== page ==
Life, meanwhile—well, you know life. No road map and no swirl (most of the time).

And thus ends my subtle but desperate plea that folks stop using this now-cliched and incorrect phrase to exemplify events that are unpredictable. In doing so, you are creating irony upon a foundation of silliness.

Note: I'm joking.


Sunday, September 18, 2016

Something Free . . .

Well, to be perfectly succinct, a chance at somethin' free:

Award-winning Kindle format of GERTRUDE AND TOBY'S FRIDAY ADVENTURE, an illustrated children's book appropriate for ages 6 to 8, or thereabouts.

See this #AmazonGiveaway for a chance to win: Gertrude and Toby's Friday Adventure (Gertrude and Toby Fairy-Tale Adventure Series Book 1) (Kindle Edition):


Get it while the gettin's good.


One of My Favorite Reviews for My Book Benny the Biplane

No, no, the first one.

I mean, truly, what writer doesn't want to be "not what I expected"?


Saturday, September 17, 2016

Not to Be Overly Misogynistic, But . . .

As if there's such a thing as appropriately misogynistic.


Man ---> Men
Woman ---> Women
Human ---> Humans

What? No humen?

The oddities continue.


Thursday, September 15, 2016

Editor Confessions: Just Like Taxicab Confessions but without the Sex

So you wanna be an editor? Here are a few things that most editors were not warned about before becoming editors:

1. You will rarely/never be able to read for pleasure again.
2. You will rarely/never find time to write.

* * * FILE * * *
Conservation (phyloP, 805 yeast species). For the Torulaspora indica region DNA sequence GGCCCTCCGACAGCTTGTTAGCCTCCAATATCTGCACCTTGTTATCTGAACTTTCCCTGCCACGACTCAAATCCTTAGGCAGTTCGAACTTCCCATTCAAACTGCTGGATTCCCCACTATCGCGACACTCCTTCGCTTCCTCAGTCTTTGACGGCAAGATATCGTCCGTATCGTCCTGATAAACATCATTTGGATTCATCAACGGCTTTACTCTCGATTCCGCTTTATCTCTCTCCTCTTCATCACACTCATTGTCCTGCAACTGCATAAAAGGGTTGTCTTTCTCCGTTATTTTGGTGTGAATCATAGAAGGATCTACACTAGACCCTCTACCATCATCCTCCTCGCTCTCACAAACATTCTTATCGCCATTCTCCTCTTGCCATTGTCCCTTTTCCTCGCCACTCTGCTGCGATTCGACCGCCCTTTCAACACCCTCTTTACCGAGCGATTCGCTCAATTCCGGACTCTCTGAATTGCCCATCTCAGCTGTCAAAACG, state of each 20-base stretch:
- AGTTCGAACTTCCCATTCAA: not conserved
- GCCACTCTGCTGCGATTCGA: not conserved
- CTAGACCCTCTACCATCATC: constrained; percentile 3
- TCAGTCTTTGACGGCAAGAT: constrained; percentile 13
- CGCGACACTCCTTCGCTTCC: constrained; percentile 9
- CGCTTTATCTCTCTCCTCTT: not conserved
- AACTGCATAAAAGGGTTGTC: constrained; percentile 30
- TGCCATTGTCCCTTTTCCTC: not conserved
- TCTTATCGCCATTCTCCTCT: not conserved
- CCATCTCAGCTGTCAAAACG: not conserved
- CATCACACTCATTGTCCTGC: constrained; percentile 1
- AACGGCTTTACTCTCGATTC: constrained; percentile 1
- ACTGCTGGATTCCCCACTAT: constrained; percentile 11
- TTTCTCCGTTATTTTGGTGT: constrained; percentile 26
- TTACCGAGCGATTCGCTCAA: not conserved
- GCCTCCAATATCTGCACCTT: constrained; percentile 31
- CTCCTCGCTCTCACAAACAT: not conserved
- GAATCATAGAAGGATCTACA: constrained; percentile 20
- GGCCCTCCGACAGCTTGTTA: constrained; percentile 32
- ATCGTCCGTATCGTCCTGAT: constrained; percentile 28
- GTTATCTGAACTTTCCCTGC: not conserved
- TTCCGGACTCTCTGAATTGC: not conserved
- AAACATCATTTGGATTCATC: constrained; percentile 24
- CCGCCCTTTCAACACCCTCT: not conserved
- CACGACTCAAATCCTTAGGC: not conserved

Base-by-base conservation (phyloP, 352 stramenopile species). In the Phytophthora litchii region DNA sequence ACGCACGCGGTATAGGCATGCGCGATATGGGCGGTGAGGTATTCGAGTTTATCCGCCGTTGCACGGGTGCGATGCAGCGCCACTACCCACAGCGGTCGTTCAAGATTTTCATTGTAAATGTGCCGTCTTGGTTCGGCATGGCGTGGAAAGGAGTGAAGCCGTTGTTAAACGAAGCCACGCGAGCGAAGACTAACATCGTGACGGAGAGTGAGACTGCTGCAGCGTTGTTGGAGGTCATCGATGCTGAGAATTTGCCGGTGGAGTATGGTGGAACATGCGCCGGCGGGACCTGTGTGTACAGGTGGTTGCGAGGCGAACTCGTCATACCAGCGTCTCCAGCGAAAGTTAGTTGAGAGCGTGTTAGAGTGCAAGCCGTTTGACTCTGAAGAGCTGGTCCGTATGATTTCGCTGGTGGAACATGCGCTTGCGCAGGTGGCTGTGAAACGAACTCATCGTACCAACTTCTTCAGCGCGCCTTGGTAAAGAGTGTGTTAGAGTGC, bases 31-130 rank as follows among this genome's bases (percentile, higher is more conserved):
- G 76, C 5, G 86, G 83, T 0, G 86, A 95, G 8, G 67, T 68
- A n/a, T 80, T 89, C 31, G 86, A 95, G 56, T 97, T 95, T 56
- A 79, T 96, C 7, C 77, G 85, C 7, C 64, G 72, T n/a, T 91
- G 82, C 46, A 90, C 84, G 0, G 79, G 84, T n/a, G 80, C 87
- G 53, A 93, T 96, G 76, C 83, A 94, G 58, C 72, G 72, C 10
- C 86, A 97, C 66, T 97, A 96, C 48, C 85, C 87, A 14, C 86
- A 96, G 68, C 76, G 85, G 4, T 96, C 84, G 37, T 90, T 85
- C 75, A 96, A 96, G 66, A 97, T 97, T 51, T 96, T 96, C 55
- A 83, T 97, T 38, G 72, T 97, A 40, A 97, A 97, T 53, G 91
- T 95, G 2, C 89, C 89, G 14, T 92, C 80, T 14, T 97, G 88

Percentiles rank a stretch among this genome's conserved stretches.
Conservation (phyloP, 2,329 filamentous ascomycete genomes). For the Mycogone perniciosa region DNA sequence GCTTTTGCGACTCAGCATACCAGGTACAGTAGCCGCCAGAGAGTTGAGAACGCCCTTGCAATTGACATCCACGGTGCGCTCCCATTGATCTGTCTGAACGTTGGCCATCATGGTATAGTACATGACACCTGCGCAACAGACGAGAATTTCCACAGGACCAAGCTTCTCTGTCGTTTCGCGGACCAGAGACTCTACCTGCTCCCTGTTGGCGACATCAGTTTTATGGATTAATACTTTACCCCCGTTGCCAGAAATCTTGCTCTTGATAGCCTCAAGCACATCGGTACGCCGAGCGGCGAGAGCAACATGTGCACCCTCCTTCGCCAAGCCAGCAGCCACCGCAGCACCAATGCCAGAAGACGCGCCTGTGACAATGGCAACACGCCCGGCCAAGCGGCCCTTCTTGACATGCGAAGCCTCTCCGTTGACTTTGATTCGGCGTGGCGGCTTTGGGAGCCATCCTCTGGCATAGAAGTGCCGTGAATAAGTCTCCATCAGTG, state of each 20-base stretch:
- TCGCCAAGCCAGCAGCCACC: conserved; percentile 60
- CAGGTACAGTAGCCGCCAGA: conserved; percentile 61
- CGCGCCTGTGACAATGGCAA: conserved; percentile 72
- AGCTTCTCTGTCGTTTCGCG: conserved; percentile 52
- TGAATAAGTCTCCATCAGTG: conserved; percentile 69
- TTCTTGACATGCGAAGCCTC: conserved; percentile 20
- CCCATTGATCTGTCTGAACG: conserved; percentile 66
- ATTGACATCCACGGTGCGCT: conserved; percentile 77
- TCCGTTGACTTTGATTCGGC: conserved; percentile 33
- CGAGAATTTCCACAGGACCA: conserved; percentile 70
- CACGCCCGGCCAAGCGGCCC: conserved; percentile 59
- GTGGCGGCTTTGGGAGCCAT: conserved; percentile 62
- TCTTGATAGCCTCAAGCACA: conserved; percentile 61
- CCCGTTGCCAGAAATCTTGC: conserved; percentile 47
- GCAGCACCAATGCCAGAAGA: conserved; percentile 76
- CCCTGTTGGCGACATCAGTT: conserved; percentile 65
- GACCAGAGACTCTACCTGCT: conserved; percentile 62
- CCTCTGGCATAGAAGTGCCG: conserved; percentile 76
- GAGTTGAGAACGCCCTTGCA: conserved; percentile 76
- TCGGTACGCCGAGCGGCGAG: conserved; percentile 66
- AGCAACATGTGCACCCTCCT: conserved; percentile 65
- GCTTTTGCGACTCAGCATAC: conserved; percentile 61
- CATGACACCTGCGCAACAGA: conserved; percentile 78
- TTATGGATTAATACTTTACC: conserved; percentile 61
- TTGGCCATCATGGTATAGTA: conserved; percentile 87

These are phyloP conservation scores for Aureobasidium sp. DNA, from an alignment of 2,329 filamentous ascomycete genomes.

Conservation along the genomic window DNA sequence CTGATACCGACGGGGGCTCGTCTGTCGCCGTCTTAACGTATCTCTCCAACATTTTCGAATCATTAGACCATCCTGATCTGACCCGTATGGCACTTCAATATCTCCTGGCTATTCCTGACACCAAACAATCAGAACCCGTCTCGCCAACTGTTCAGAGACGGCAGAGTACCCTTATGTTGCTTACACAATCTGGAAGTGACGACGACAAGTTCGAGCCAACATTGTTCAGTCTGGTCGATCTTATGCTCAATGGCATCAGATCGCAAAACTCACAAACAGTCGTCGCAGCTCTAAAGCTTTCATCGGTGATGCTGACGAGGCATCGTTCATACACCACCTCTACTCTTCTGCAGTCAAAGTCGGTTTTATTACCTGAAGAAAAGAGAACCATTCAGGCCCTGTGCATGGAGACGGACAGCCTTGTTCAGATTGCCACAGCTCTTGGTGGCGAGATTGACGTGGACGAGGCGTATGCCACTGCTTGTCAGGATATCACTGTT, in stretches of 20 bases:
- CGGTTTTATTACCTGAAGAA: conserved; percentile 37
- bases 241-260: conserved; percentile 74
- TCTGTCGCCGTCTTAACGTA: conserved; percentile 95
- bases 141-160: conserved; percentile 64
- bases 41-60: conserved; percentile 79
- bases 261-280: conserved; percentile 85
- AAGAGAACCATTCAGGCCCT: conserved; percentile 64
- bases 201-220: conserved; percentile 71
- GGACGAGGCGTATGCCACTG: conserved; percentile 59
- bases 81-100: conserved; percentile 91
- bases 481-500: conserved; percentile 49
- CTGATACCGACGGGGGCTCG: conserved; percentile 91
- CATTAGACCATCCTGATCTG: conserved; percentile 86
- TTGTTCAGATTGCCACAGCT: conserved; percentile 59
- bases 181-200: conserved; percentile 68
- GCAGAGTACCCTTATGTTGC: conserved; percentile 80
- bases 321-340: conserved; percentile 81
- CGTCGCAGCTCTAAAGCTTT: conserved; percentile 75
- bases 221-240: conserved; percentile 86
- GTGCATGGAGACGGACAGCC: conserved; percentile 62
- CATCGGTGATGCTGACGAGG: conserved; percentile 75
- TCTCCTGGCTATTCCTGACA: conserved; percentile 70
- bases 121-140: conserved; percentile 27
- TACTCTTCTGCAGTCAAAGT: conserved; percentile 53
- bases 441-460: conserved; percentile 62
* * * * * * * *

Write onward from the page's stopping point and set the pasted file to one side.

3. You think you saw bad (fake) writing in your editing classes? That's nothing compared with the drivel you'll see in the real world. The clients we take on are the good ones of the bunch. But it's a whole big world of terribleness out there.
4. Most people think they are wonderful writers.
5. Most people are not wonderful writers (though they may be wonderful people).

There are few true "rules" to writing, but a few rules I consider immutable truths:
  • Every word matters.
  • The ultimate goal of writing is to communicate.
  • Showing off only counts if you are communicating.
  • Just because you understand what you've written doesn't mean you are communicating effectively.
  • Just because you don't understand what you're reading doesn't mean that the writer isn't communicating effectively. 
  • A subtle aside is usually more effective than a hammer.
  • While it's true that good writers break the rules with some regularity, note that as a prerequisite, one must know the rules before breaking them. 
  • Yeah, I got it—not all "rules" are rules, they are simply guidelines. That's why people say silly things like, "Well, it can be done either way." Sometimes, however, there's only one right answer, or the "alternative" way looks, sounds, and reads terribly. 
There you go—some largely unfiltered thoughts from the front. 

Now go get 'em, Tiger! (too soon?)


Monday, September 5, 2016

10 Tips for Aspiring Writers—Tips 9 and 10

9. You're in the Writing Business, So Why Are You So Terrified of Looking Up Information about Words?

Not sure whether a word is spelled right or if you are using it correctly? Look it up.